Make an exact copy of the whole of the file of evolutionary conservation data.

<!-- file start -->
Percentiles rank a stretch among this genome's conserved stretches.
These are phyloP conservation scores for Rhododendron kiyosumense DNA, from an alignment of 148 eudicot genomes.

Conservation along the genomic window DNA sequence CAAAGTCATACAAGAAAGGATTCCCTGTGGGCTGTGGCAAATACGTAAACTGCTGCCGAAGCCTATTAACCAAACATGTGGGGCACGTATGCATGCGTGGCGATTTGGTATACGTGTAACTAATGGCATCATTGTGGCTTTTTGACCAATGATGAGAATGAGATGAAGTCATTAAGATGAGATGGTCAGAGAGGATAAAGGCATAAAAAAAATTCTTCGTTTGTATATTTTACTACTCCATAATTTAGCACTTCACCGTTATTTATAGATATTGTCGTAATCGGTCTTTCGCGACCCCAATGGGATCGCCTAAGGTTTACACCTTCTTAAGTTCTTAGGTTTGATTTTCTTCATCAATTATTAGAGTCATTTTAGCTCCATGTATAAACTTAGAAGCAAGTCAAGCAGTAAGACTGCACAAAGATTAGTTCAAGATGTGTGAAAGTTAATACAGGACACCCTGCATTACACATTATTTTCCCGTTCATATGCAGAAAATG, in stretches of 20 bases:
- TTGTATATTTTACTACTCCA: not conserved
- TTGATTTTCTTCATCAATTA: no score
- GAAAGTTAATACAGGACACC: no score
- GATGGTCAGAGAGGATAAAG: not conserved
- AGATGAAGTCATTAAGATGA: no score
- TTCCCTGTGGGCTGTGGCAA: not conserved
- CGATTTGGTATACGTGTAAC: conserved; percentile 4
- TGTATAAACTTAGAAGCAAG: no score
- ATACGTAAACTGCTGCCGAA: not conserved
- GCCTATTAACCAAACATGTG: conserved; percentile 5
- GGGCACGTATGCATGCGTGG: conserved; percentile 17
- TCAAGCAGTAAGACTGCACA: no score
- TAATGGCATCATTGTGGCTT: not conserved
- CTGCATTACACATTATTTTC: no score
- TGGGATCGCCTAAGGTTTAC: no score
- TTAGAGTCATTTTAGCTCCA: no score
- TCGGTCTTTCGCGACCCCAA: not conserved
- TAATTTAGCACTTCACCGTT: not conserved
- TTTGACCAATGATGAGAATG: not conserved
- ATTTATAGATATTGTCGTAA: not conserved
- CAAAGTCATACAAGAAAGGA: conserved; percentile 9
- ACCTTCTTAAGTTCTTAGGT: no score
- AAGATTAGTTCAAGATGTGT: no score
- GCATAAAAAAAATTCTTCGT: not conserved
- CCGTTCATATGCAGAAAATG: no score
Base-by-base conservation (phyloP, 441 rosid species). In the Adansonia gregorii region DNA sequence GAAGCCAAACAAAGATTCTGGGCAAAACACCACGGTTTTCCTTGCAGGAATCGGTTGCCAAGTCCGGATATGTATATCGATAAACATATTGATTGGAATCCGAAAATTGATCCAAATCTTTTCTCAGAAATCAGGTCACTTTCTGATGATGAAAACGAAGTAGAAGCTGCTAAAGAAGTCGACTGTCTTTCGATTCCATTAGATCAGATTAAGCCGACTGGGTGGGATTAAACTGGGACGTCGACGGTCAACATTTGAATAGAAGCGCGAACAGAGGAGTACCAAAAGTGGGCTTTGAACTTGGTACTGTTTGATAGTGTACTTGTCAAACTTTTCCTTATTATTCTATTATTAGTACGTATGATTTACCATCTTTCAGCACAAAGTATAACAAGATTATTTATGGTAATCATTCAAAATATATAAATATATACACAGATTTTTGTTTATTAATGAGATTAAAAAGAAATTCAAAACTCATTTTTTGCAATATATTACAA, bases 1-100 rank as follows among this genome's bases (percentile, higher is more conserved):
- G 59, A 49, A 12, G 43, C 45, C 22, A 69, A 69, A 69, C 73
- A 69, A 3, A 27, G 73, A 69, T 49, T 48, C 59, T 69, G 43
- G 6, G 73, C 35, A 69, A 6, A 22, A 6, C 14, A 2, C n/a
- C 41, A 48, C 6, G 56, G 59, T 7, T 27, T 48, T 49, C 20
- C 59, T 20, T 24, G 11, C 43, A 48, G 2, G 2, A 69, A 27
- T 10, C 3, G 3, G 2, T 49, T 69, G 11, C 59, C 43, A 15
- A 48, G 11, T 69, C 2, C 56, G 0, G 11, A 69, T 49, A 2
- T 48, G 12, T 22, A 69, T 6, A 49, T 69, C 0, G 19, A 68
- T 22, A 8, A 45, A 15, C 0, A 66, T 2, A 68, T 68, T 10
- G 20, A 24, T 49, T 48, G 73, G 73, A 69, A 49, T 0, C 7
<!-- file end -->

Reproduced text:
Percentiles rank a stretch among this genome's conserved stretches.
These are phyloP conservation scores for Rhododendron kiyosumense DNA, from an alignment of 148 eudicot genomes.

Conservation along the genomic window DNA sequence CAAAGTCATACAAGAAAGGATTCCCTGTGGGCTGTGGCAAATACGTAAACTGCTGCCGAAGCCTATTAACCAAACATGTGGGGCACGTATGCATGCGTGGCGATTTGGTATACGTGTAACTAATGGCATCATTGTGGCTTTTTGACCAATGATGAGAATGAGATGAAGTCATTAAGATGAGATGGTCAGAGAGGATAAAGGCATAAAAAAAATTCTTCGTTTGTATATTTTACTACTCCATAATTTAGCACTTCACCGTTATTTATAGATATTGTCGTAATCGGTCTTTCGCGACCCCAATGGGATCGCCTAAGGTTTACACCTTCTTAAGTTCTTAGGTTTGATTTTCTTCATCAATTATTAGAGTCATTTTAGCTCCATGTATAAACTTAGAAGCAAGTCAAGCAGTAAGACTGCACAAAGATTAGTTCAAGATGTGTGAAAGTTAATACAGGACACCCTGCATTACACATTATTTTCCCGTTCATATGCAGAAAATG, in stretches of 20 bases:
- TTGTATATTTTACTACTCCA: not conserved
- TTGATTTTCTTCATCAATTA: no score
- GAAAGTTAATACAGGACACC: no score
- GATGGTCAGAGAGGATAAAG: not conserved
- AGATGAAGTCATTAAGATGA: no score
- TTCCCTGTGGGCTGTGGCAA: not conserved
- CGATTTGGTATACGTGTAAC: conserved; percentile 4
- TGTATAAACTTAGAAGCAAG: no score
- ATACGTAAACTGCTGCCGAA: not conserved
- GCCTATTAACCAAACATGTG: conserved; percentile 5
- GGGCACGTATGCATGCGTGG: conserved; percentile 17
- TCAAGCAGTAAGACTGCACA: no score
- TAATGGCATCATTGTGGCTT: not conserved
- CTGCATTACACATTATTTTC: no score
- TGGGATCGCCTAAGGTTTAC: no score
- TTAGAGTCATTTTAGCTCCA: no score
- TCGGTCTTTCGCGACCCCAA: not conserved
- TAATTTAGCACTTCACCGTT: not conserved
- TTTGACCAATGATGAGAATG: not conserved
- ATTTATAGATATTGTCGTAA: not conserved
- CAAAGTCATACAAGAAAGGA: conserved; percentile 9
- ACCTTCTTAAGTTCTTAGGT: no score
- AAGATTAGTTCAAGATGTGT: no score
- GCATAAAAAAAATTCTTCGT: not conserved
- CCGTTCATATGCAGAAAATG: no score
Base-by-base conservation (phyloP, 441 rosid species). In the Adansonia gregorii region DNA sequence GAAGCCAAACAAAGATTCTGGGCAAAACACCACGGTTTTCCTTGCAGGAATCGGTTGCCAAGTCCGGATATGTATATCGATAAACATATTGATTGGAATCCGAAAATTGATCCAAATCTTTTCTCAGAAATCAGGTCACTTTCTGATGATGAAAACGAAGTAGAAGCTGCTAAAGAAGTCGACTGTCTTTCGATTCCATTAGATCAGATTAAGCCGACTGGGTGGGATTAAACTGGGACGTCGACGGTCAACATTTGAATAGAAGCGCGAACAGAGGAGTACCAAAAGTGGGCTTTGAACTTGGTACTGTTTGATAGTGTACTTGTCAAACTTTTCCTTATTATTCTATTATTAGTACGTATGATTTACCATCTTTCAGCACAAAGTATAACAAGATTATTTATGGTAATCATTCAAAATATATAAATATATACACAGATTTTTGTTTATTAATGAGATTAAAAAGAAATTCAAAACTCATTTTTTGCAATATATTACAA, bases 1-100 rank as follows among this genome's bases (percentile, higher is more conserved):
- G 59, A 49, A 12, G 43, C 45, C 22, A 69, A 69, A 69, C 73
- A 69, A 3, A 27, G 73, A 69, T 49, T 48, C 59, T 69, G 43
- G 6, G 73, C 35, A 69, A 6, A 22, A 6, C 14, A 2, C n/a
- C 41, A 48, C 6, G 56, G 59, T 7, T 27, T 48, T 49, C 20
- C 59, T 20, T 24, G 11, C 43, A 48, G 2, G 2, A 69, A 27
- T 10, C 3, G 3, G 2, T 49, T 69, G 11, C 59, C 43, A 15
- A 48, G 11, T 69, C 2, C 56, G 0, G 11, A 69, T 49, A 2
- T 48, G 12, T 22, A 69, T 6, A 49, T 69, C 0, G 19, A 68
- T 22, A 8, A 45, A 15, C 0, A 66, T 2, A 68, T 68, T 10
- G 20, A 24, T 49, T 48, G 73, G 73, A 69, A 49, T 0, C 7